The evolving role of the financial services regulator

Written by Amy Ciolek and Nicola Greenberg

As community expectations and the nature of crime changes, 
so too does the role of the regulator.

The ABC news reports today that “for the first time, the Australian Securities and Investments Commission will have enhanced powers to place dedicated staff within the big four banks and wealth manager AMP to directly monitor governance and compliance and fight white-collar crime.”

This is a bold move that signifies that ASIC is changing its approach to a hands-on approach, and wants to get closer to the ground.  It also comes as a surprise, given that ASIC’s budget was recently cut by around $28 million over three years.  We understand that the Government will support the costs of this new initiative with around $70 million in new funding (if which only a portion will be allocated to in-house supervision activities).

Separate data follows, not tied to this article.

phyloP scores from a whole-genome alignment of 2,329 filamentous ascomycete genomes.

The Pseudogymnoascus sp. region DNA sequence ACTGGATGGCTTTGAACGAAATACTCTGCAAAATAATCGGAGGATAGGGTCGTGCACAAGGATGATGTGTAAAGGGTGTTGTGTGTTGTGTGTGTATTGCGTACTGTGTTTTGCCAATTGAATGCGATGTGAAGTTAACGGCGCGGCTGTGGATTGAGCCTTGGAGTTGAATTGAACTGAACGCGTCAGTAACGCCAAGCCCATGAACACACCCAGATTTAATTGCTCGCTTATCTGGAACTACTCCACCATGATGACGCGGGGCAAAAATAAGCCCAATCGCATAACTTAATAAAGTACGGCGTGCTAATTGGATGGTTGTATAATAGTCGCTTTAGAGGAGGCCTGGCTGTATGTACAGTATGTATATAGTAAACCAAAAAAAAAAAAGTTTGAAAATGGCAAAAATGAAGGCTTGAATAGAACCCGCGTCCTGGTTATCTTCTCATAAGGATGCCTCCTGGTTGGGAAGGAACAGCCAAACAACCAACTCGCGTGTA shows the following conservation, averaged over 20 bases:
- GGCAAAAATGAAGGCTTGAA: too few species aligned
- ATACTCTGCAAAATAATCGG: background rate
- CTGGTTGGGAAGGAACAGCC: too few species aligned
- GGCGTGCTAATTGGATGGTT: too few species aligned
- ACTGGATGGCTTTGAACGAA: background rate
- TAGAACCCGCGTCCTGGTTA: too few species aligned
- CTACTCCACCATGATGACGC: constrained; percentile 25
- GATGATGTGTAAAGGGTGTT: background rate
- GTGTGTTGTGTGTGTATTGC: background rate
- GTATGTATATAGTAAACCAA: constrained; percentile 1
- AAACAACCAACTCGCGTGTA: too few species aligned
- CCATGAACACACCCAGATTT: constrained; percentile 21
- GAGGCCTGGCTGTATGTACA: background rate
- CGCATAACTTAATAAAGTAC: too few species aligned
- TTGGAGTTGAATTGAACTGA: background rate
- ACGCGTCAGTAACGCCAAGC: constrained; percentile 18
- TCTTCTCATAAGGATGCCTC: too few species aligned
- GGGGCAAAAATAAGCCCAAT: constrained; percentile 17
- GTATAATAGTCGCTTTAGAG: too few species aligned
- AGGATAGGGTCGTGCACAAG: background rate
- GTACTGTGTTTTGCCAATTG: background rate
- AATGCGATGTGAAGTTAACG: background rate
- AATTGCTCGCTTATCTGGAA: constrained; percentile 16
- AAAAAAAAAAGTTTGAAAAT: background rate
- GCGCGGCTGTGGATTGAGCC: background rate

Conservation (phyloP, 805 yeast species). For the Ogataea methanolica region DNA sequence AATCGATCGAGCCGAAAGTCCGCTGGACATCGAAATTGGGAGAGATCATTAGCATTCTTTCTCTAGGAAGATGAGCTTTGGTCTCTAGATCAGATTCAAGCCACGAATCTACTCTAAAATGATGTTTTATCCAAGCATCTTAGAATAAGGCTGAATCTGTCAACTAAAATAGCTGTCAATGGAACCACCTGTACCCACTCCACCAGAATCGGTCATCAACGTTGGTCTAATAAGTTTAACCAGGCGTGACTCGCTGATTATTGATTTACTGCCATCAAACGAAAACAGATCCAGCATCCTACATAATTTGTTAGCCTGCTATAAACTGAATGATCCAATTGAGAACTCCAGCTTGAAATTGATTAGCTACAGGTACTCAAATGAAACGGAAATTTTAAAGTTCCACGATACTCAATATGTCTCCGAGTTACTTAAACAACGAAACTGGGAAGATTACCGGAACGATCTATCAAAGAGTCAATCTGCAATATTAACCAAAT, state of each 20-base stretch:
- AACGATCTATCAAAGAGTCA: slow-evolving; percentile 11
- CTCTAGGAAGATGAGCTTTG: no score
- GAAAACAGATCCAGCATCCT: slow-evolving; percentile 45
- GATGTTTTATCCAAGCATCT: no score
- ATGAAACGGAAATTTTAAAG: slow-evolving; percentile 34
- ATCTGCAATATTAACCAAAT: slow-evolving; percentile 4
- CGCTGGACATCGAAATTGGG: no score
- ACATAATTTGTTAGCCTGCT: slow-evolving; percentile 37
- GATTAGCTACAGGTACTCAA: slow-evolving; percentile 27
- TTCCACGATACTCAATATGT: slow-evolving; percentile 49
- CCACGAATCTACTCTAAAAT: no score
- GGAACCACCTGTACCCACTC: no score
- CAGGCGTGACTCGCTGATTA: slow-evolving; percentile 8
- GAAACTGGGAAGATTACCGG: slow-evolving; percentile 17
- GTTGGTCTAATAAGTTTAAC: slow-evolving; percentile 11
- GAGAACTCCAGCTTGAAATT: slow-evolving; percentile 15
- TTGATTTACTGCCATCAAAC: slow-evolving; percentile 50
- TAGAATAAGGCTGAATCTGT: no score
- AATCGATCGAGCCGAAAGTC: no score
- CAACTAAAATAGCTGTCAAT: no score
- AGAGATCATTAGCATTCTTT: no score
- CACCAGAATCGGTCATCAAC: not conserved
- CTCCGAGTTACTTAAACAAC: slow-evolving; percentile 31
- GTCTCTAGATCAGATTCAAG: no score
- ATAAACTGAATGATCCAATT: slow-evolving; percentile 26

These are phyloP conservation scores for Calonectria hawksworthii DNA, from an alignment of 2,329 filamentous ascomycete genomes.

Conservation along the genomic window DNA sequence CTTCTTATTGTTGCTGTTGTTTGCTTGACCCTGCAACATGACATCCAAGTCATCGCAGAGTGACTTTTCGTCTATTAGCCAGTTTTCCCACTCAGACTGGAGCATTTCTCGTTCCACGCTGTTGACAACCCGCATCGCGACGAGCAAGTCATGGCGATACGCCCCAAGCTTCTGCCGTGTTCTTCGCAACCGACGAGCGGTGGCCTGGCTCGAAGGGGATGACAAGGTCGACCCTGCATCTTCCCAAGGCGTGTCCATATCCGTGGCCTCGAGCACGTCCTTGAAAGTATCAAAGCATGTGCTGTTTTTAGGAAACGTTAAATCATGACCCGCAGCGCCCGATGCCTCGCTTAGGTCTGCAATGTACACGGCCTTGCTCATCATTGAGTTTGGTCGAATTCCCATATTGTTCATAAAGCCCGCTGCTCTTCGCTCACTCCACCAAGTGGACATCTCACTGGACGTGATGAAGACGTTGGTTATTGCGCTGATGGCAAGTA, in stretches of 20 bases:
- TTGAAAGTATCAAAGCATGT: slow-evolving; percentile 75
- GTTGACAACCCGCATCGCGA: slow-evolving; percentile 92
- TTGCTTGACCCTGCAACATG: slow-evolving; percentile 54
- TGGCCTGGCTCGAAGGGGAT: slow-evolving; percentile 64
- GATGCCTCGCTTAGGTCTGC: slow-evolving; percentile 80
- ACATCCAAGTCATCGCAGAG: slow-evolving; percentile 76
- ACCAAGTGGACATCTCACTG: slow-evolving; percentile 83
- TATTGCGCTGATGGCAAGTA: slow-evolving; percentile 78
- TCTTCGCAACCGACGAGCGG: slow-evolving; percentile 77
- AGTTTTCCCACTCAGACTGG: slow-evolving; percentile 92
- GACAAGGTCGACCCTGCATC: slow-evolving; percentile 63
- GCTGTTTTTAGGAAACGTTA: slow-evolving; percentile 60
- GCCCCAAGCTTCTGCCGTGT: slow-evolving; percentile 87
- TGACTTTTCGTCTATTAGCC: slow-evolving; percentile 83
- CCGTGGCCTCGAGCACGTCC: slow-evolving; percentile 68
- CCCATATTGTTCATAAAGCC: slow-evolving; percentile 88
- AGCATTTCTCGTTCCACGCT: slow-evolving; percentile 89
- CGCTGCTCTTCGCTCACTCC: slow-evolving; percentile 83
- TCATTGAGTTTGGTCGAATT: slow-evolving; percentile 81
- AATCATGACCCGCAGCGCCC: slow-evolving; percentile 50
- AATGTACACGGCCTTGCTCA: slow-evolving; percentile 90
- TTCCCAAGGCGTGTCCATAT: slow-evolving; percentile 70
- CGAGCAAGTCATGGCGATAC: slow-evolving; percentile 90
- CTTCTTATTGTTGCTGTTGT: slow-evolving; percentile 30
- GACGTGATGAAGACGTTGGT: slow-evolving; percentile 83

The move raises a multitude of questions, such as:

  • What will the regulator’s focus be once officially “inside” the banks?
  • What skills will ASIC bring in-house? (…and will this include digital crime capability?)
  • Will ASIC need to increase its costs to cover its in-house staff?
  • Is this a Royal Commission move, or will its aftermath be felt long after the hearings?
  • Will the OAIC, APRA and AUSTRAC follow ASIC’s approach?

One theme that may be observed is that our regulators are stretched, yet are expected to give more. What would our regulatory landscape look like if regulators were able to retain funds that they generated through enforcement activities and penalties?

Leave a Comment

Filed under Banking, Regulation & Remediation

Leave a Reply

Your email address will not be published. Required fields are marked *